Eminem's fans on Twitter clearly illustrate my point. After my conversation with Sia, they immediately piled on the very terms that I was arguing against, directing them at me and even at Sia: "Fag," "Stop Being a Faggot," "Shut Up Pussy." One even advocated violence, taking his cue from the same lyric quoted above, telling both Sia and me, "he [Eminem] shud break two tables not just one."

Indeed, through his lyrics, Eminem validates that very language and empowers them to use such hate speech.

"You fags think it's all a game till I walk a flock of flames off a plank, and tell me what in the fuck are you thinking."
--Eminem, "Rap God"

Fortunately, I'm a grown, confident man, but I remember what it was like to be a young gay boy growing up in small-town Minnesota. And I know what pop lyrics mean to impressionable teenagers, gay or straight. The CDC reports that eight out of 10 LGBT students are verbally harassed in school, and one in four has been a victim of physical assault. Then there are the suicides: LGBT teens are two to three times more likely to commit suicide than other teens. It's easy to see the correlation between hate speech that is validated by pop-culture figures like Eminem and the real-life repercussions that it has on human lives.

Derogatory language against other minorities has recently seen notable pop-culture figures meet spectacular career deaths. Paula Deen's use of the "N" word resulted in the loss of her most lucrative contracts, from the Food Network to a book deal to product endorsements. Mel Gibson's anti-Semitic remarks, culminating over years and hitting a pinnacle with his public tirade during an arrest in 2006, deeply tarnished his career. Many celebrities defended Gibson, saying that, in their experience with him, "he's not really an anti-Semite" behind the scenes. Yet the words he used publicly, and also those that were recorded privately and leaked, suggest otherwise. But what happens when a popular rapper releases violent hate lyrics against gays? He is lavished with praise by Time, Rolling Stone and MTV News (to name a few).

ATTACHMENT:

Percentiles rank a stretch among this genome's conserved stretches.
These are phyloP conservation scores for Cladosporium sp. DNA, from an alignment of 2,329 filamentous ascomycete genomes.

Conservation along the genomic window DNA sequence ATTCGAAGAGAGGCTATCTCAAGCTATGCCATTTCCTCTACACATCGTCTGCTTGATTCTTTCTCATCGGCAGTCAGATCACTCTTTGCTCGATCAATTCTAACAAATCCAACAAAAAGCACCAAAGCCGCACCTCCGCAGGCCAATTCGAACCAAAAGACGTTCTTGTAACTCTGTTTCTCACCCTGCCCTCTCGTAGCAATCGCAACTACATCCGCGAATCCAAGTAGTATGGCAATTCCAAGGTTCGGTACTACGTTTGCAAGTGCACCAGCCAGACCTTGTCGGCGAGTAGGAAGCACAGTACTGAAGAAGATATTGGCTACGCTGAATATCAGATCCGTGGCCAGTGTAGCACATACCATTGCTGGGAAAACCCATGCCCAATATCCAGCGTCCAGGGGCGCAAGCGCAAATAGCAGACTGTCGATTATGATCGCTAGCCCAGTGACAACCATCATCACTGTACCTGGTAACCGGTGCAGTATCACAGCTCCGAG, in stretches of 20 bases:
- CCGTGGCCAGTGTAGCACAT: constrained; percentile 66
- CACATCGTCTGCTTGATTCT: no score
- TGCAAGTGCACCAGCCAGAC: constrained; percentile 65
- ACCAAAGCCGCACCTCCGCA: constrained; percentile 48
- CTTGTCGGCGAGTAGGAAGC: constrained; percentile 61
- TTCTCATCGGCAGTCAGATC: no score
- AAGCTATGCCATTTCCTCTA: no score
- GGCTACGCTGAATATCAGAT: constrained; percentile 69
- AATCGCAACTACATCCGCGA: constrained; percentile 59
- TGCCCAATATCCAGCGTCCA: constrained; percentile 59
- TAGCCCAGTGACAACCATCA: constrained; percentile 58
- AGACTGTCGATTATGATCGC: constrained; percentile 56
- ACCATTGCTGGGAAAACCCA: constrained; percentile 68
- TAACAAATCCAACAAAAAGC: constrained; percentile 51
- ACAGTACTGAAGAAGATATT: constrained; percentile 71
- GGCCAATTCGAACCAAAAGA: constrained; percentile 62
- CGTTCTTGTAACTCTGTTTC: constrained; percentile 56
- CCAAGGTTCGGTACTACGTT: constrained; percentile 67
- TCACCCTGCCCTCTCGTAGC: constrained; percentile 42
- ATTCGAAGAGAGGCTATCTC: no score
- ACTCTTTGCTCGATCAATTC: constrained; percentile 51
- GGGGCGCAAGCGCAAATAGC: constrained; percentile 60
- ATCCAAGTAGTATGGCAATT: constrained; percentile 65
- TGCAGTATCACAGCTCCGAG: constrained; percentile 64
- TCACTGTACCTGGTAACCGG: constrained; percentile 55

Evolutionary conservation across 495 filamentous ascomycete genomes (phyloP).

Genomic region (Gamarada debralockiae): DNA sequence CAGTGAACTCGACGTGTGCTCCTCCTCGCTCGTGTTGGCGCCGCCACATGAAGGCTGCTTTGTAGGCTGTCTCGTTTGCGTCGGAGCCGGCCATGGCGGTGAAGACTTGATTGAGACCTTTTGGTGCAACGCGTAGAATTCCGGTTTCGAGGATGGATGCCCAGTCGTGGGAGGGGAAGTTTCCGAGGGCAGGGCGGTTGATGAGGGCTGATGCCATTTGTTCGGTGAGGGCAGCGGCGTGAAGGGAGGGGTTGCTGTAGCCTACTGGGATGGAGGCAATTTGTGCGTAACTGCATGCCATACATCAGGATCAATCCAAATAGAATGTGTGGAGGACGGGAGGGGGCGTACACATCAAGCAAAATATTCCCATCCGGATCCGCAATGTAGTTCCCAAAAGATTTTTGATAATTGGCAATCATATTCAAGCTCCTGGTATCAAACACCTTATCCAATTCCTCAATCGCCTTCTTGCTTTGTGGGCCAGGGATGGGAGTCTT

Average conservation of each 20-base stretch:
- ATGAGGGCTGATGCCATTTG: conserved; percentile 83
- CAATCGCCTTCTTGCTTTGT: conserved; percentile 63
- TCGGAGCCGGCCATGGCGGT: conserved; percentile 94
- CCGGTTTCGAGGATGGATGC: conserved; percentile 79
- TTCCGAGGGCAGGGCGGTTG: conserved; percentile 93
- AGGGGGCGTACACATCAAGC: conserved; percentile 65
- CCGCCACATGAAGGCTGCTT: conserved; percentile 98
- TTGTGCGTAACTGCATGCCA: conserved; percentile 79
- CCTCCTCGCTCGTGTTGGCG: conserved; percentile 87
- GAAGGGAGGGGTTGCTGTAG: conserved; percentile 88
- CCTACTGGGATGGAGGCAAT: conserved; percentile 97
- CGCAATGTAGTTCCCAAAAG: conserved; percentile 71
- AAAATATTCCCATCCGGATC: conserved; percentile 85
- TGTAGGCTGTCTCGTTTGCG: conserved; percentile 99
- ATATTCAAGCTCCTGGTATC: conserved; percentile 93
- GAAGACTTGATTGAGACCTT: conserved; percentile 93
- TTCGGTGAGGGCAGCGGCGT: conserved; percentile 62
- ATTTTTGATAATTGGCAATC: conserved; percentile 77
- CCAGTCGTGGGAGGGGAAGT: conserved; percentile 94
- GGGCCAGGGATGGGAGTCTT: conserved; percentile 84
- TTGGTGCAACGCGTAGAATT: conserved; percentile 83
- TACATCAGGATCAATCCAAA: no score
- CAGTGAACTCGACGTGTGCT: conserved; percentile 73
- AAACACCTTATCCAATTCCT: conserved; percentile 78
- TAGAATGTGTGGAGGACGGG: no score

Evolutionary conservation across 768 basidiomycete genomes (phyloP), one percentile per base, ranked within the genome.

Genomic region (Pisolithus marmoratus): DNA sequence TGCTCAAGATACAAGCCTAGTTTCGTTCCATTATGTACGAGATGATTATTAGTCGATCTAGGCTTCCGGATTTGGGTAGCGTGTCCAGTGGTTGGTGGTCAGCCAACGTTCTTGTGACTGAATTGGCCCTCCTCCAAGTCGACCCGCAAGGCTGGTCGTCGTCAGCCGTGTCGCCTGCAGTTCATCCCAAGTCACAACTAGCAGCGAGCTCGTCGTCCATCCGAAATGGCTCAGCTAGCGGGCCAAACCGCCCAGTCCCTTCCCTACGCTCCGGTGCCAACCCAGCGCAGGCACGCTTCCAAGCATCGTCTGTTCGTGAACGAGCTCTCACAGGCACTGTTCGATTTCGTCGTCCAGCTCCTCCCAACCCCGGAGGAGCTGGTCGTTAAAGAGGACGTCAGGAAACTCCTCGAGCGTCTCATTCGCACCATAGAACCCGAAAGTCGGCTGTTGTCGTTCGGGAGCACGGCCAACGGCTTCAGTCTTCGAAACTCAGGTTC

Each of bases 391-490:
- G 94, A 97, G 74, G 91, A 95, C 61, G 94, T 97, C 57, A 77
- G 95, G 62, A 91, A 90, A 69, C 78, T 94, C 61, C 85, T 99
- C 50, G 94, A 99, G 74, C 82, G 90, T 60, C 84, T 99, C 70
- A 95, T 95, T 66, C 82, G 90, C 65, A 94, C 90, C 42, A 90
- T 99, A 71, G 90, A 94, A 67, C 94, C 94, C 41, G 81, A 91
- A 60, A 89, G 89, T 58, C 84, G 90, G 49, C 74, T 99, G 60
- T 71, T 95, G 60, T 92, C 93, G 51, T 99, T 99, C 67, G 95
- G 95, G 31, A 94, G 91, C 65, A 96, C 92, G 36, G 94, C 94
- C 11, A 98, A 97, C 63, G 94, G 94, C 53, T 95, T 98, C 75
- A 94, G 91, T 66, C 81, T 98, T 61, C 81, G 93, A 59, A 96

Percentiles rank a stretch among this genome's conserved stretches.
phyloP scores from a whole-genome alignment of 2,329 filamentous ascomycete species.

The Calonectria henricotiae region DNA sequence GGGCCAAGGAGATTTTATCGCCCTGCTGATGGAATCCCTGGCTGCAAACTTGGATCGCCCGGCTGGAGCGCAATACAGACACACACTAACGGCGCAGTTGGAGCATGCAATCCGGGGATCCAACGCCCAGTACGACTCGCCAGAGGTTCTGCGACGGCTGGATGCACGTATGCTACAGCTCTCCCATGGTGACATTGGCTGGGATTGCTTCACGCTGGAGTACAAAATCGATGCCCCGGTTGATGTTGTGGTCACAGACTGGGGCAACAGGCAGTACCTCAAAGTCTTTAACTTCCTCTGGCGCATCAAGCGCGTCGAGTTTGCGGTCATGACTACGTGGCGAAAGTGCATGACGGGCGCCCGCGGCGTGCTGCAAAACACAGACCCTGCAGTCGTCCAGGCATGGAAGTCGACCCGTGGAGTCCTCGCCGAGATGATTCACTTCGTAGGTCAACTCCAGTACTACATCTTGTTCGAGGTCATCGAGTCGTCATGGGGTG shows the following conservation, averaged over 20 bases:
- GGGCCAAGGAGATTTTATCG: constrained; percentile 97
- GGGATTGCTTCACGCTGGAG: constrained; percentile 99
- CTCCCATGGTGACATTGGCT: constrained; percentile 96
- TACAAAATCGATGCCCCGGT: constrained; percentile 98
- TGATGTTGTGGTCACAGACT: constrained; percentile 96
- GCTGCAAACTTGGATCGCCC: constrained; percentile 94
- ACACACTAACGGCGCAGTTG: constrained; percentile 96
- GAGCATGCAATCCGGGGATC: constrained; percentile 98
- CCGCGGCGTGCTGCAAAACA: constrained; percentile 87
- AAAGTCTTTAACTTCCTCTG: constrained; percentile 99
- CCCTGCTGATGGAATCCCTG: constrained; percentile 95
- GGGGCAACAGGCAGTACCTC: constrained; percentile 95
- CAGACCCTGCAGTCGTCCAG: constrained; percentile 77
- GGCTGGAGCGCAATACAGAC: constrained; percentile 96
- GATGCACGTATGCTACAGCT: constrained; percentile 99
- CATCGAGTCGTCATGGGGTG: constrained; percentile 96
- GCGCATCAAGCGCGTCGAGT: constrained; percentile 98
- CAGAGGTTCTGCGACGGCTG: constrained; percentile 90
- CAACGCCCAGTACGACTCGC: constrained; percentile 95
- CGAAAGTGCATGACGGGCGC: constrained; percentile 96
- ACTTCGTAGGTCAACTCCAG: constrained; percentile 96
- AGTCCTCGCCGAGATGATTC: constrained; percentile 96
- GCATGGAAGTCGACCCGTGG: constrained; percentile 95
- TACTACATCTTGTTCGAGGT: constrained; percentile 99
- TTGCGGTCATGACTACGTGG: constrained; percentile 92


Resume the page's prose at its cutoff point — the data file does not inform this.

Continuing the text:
I personally believe that there is no room for homophobia in pop culture in 2013. The success of Macklemore and Ryan Lewis alone, and specifically the popularity of their beautiful, heartfelt "Same Love," prove that you don't have to disparage gays in hip-hop, that you can in fact lift them up and still have massive chart success and financial gain. It is only when we raise up artists like these and call out the homophobes for what they are that love wins. I tweeted to Sia about my love for Macklemore, explaining his contrast to Eminem: "The personal feeling is public art; don't need 2 diminish others for hits." Sia responded, "yeah I LOVE Macklemore. I have a bunch of songs I'm saving to give him when he's recording again." Now that's a collaboration that I can be excited about.

As for Sia on her Eminem collaboration, she tweeted to me, "I feel powerless. I thought Slim Shady had been put to bed. Now what's done is done on my end. I guess my only hope at this point is that 'Beautiful Pain' [her song with Eminem] will do more good than 'Rap God' does harm." Agreed. But what really gave me hope for artists not working with hate-mongering performers was that our conversation gave her pause for reflection. She wrote, "I'm going to think on our discussion."

What are your thoughts about Sia collaborating with Eminem? Sound off in the comments below.

Here are some screen shots of my Twitter conversation with Sia: